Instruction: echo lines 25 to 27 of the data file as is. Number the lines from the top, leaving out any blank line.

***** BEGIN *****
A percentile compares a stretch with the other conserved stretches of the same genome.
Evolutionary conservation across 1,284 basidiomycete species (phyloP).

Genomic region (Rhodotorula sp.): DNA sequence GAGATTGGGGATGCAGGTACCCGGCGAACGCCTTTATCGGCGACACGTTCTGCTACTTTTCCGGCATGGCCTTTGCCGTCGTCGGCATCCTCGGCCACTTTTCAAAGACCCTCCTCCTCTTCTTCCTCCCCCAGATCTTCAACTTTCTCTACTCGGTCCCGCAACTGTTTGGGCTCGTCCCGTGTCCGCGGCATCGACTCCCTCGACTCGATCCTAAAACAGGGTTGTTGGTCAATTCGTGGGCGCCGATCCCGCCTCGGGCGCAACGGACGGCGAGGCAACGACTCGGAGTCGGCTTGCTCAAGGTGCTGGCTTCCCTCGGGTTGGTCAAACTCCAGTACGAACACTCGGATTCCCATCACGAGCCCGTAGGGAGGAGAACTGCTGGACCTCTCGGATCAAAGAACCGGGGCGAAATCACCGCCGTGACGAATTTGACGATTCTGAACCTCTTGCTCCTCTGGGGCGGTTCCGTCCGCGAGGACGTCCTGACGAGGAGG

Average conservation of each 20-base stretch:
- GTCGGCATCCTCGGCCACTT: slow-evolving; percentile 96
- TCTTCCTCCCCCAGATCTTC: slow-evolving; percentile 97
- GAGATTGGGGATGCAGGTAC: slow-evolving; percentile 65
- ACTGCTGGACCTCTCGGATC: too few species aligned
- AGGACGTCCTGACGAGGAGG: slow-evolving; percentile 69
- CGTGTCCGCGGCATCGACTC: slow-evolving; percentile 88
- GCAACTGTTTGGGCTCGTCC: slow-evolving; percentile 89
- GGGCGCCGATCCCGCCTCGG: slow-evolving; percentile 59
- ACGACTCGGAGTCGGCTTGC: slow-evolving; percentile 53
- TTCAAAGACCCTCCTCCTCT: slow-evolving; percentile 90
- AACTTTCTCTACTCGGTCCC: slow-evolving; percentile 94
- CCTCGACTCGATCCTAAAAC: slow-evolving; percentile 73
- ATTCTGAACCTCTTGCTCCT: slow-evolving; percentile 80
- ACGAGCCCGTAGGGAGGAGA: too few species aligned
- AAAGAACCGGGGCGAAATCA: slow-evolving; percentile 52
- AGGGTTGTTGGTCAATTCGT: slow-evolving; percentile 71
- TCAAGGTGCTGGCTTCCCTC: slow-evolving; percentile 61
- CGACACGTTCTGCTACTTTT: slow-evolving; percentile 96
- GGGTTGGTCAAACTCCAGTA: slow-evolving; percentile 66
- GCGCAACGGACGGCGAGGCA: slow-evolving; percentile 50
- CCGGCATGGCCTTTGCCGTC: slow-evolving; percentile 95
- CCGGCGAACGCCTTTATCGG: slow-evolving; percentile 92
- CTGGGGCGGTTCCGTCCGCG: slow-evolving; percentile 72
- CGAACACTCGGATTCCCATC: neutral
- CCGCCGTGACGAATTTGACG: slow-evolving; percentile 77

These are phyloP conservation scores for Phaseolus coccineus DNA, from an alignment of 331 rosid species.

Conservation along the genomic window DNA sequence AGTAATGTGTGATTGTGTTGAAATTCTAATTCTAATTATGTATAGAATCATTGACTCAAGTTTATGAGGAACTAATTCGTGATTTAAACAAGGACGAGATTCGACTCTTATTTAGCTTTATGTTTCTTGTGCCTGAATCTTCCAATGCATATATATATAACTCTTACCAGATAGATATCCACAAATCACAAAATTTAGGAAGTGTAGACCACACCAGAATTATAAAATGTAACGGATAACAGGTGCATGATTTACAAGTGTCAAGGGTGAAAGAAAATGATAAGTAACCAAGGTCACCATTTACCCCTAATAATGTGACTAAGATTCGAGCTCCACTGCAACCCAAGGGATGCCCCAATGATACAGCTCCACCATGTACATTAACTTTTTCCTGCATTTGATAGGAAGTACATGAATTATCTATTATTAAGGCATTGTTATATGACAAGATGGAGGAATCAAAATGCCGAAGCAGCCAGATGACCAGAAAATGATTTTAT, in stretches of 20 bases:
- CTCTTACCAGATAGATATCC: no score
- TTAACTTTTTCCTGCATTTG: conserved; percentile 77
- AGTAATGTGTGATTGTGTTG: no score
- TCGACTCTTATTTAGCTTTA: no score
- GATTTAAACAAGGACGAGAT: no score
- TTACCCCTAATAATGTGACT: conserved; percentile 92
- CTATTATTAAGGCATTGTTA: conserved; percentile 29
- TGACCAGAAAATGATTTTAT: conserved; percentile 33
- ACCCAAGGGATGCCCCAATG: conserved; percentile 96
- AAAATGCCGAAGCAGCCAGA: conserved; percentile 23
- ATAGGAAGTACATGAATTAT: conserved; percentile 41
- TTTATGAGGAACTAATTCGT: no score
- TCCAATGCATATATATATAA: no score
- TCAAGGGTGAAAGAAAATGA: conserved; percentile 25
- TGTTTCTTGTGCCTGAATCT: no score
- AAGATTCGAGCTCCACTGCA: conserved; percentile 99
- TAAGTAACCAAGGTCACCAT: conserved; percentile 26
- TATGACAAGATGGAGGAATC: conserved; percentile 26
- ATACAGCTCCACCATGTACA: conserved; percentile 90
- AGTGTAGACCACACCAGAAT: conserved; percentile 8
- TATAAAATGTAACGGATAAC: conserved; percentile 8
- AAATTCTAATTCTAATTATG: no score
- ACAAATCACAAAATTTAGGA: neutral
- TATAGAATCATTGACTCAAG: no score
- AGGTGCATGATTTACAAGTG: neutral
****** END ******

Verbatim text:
- CCGGCATGGCCTTTGCCGTC: slow-evolving; percentile 95
- CCGGCGAACGCCTTTATCGG: slow-evolving; percentile 92
- CTGGGGCGGTTCCGTCCGCG: slow-evolving; percentile 72